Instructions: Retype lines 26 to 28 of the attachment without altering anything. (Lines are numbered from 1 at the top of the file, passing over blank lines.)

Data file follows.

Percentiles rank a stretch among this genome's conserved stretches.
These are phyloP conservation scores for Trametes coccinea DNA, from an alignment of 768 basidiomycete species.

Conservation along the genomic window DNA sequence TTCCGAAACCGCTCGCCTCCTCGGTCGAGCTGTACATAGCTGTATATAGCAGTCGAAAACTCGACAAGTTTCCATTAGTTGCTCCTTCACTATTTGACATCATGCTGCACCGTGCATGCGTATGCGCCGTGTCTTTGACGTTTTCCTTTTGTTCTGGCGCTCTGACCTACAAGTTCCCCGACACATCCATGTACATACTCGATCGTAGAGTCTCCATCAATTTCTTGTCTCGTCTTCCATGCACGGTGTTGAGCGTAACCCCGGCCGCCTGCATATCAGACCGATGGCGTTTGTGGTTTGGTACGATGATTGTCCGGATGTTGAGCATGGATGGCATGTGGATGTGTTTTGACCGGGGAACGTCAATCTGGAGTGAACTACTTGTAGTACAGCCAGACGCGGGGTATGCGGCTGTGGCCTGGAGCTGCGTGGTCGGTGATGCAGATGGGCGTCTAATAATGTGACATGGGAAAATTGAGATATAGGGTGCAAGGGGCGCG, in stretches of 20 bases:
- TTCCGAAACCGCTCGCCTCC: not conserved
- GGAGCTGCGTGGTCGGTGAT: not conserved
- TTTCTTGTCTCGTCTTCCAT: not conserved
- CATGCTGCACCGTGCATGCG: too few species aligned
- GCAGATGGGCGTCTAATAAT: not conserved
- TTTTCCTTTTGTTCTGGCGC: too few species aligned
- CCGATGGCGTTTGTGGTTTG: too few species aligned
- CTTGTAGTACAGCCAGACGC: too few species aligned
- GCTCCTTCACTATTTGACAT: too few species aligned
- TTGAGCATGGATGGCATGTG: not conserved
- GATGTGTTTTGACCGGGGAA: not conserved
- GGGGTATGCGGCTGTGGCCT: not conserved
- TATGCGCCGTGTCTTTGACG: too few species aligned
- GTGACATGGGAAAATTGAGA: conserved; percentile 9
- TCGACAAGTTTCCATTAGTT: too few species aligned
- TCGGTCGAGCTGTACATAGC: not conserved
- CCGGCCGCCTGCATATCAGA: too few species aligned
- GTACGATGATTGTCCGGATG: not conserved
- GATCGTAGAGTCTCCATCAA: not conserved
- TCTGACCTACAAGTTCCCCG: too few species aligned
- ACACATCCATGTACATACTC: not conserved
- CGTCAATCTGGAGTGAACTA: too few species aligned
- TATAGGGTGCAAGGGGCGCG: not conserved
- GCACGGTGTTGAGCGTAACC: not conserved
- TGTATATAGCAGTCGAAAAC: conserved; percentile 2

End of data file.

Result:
- TATAGGGTGCAAGGGGCGCG: not conserved
- GCACGGTGTTGAGCGTAACC: not conserved
- TGTATATAGCAGTCGAAAAC: conserved; percentile 2